International Workplace Group lowers earnings forecast

IWG lowers profit forecast despite strong quarter for office leasing group as demand for hybrid work continues

  • IWG expects its annual profit to be between £304m and £380m
  • But the group saw its latest quarterly revenue rise 25% to £737m

Office space rental company International Workplace Group now expects its full-year profit to be at the lower end of market forecasts.

While the group said demand for hybrid labor remained robust, it told investors inflationary pressures were limiting its ability to fully recover from the Covid-19 pandemic.

The group now expects its adjusted core profit for the full year to be at the lower end of the forecast, between £304m and £380m.

Future outlook: International Workplace Group has revealed that it expects its full-year profit to be at the lower end of market forecasts

IWG shares were down 2.16% or 2.85p at 129.15p this morning, after falling more than 57% last year.

In an update for the quarter to September 30, the group said revenue rose 25% year-on-year to £737million.

The IWG reported a resurgence of “unfunded” deals. These contracts typically involve a fee structure, no capital expenditure by IWG, and no lease liabilities.

The group closed 252 small-cap contracts in the first nine months of the year, accounting for around 90% of all new deals.

Group boss Mark Dixon said: “The significant shift to hybrid working is driving strong demand for our flexible working products and creating a long-term tailwind for IWG as businesses around the world respond to the twin effects of economic uncertainty and their employees’ desire to work flexibly.

“To meet this demand, our innovative small-cap growth strategy allows us to capitalize on the growing pipeline of commercial property owners and landlords looking to maximize their returns by partnering with IWG.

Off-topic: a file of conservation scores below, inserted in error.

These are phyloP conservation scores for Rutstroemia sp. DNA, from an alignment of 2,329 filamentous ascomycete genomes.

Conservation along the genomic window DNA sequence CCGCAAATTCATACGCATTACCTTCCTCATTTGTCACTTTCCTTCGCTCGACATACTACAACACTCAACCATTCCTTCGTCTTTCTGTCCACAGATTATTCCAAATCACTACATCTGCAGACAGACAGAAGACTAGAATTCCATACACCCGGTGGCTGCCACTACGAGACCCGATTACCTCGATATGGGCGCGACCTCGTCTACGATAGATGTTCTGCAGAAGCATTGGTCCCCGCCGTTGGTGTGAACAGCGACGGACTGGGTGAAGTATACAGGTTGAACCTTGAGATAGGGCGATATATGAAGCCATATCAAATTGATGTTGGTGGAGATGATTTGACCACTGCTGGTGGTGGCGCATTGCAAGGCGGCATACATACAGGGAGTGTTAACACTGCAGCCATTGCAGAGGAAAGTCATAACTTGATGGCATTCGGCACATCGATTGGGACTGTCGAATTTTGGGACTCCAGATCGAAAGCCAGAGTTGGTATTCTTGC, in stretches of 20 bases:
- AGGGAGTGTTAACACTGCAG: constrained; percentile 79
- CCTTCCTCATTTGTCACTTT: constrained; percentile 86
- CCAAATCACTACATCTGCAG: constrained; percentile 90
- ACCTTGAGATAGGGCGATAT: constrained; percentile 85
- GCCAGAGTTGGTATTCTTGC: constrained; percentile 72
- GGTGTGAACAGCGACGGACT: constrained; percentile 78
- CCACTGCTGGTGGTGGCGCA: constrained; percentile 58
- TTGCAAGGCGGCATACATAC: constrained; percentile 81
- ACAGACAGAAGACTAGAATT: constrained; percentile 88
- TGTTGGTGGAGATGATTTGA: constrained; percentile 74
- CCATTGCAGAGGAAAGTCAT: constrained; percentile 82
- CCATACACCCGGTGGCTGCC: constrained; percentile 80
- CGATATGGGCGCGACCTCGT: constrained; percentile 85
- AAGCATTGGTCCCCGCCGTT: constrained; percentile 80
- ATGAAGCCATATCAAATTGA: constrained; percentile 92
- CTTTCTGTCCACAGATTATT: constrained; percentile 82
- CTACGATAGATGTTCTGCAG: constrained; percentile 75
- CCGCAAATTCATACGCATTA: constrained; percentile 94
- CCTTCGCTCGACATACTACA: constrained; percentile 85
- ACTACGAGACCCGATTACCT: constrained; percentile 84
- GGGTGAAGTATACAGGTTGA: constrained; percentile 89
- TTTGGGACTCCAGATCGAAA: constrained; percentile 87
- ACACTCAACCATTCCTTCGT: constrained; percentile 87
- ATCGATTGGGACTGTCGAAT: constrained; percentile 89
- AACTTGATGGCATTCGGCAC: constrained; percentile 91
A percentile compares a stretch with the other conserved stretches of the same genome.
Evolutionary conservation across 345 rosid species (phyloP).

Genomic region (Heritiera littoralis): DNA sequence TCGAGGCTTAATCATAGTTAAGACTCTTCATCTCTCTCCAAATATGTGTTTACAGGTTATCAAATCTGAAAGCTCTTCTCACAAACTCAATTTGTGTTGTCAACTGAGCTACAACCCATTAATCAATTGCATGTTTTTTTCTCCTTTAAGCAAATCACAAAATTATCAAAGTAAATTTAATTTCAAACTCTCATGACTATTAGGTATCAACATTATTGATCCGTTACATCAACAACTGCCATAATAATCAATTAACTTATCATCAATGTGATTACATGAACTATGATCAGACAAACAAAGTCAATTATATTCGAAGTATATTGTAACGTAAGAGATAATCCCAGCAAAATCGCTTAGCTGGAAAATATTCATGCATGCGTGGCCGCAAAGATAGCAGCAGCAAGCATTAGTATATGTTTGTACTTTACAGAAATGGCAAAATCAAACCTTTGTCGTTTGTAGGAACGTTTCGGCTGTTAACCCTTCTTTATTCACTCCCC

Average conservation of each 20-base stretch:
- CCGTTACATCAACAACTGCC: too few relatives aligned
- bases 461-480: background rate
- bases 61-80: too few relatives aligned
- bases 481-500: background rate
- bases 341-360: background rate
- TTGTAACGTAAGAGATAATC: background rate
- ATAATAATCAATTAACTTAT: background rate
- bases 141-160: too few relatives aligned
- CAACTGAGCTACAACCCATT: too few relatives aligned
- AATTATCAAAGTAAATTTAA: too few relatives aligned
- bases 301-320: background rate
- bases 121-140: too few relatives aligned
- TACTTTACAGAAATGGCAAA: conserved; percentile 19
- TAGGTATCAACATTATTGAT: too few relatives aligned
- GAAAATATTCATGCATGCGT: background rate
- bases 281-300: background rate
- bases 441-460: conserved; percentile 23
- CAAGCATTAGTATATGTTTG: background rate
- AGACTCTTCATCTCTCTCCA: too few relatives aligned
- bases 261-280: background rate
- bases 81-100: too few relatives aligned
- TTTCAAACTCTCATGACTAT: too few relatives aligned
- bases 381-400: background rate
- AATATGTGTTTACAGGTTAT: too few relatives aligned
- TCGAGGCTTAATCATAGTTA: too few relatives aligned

“The third quarter showed continued strong revenue growth, improved margins and underlying cash generation. We are well positioned to deliver full year results and enter 2023 with a solid foundation to generate additional growth and reduce leverage.

Victoria Scholar, Head of Investments at Interactive Investor, said: “The global leader in hybrid workspaces is grappling with the structural decline in demand for office space post-pandemic.

“Covid-19 has accelerated an existing trend which was the shift from office work to home working and hybrid working arrangements.

“Commercial property has struggled considerably as many households have sought larger flats and houses to accommodate a home office outside major cities such as London.

“Like many businesses, IWG has also been struggling with macroeconomic headwinds, including a slowing UK economic outlook and rising inflation, which is driving up costs sharply.

“IWG has gone through an extremely difficult time during the pandemic, but stocks have now fallen below their 2020 lows as the rally in late 2020 and early 2021 proved to be short-lived. The stock has been under pressure since April last year, with shares having fallen around 60% in the past year.


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